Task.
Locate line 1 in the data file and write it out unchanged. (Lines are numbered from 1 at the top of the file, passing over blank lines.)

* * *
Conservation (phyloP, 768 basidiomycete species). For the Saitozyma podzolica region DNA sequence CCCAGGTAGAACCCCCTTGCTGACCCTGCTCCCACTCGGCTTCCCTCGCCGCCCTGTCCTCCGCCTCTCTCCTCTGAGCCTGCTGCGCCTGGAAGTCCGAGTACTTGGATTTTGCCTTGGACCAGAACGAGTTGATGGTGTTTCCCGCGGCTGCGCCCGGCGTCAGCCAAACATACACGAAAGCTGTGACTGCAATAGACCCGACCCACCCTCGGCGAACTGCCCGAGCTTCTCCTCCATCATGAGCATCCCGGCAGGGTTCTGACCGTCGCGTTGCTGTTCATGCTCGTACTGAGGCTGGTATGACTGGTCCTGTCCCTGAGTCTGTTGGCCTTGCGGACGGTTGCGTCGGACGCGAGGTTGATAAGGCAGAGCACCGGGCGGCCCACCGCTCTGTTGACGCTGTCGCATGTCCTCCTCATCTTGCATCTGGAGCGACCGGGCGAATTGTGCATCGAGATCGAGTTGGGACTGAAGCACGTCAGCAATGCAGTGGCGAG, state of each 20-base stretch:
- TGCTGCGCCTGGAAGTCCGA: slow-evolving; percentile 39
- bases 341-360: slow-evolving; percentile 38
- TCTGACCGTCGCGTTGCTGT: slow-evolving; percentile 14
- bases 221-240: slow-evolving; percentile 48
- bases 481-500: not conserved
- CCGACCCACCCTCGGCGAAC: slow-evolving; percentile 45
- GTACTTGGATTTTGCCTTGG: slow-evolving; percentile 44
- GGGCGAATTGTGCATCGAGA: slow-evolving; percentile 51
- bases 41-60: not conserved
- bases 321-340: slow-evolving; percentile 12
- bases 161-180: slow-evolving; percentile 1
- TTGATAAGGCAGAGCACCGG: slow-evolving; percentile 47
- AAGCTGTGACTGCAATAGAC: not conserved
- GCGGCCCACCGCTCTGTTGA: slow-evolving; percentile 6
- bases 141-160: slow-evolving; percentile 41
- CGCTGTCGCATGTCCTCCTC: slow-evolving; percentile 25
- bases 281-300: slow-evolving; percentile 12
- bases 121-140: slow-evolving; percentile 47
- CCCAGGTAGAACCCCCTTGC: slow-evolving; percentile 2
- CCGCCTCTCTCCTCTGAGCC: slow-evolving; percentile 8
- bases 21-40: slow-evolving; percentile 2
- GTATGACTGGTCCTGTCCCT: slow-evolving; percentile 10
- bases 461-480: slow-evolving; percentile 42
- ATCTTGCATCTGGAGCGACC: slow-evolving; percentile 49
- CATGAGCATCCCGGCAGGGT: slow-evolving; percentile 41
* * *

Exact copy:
Conservation (phyloP, 768 basidiomycete species). For the Saitozyma podzolica region DNA sequence CCCAGGTAGAACCCCCTTGCTGACCCTGCTCCCACTCGGCTTCCCTCGCCGCCCTGTCCTCCGCCTCTCTCCTCTGAGCCTGCTGCGCCTGGAAGTCCGAGTACTTGGATTTTGCCTTGGACCAGAACGAGTTGATGGTGTTTCCCGCGGCTGCGCCCGGCGTCAGCCAAACATACACGAAAGCTGTGACTGCAATAGACCCGACCCACCCTCGGCGAACTGCCCGAGCTTCTCCTCCATCATGAGCATCCCGGCAGGGTTCTGACCGTCGCGTTGCTGTTCATGCTCGTACTGAGGCTGGTATGACTGGTCCTGTCCCTGAGTCTGTTGGCCTTGCGGACGGTTGCGTCGGACGCGAGGTTGATAAGGCAGAGCACCGGGCGGCCCACCGCTCTGTTGACGCTGTCGCATGTCCTCCTCATCTTGCATCTGGAGCGACCGGGCGAATTGTGCATCGAGATCGAGTTGGGACTGAAGCACGTCAGCAATGCAGTGGCGAG, state of each 20-base stretch: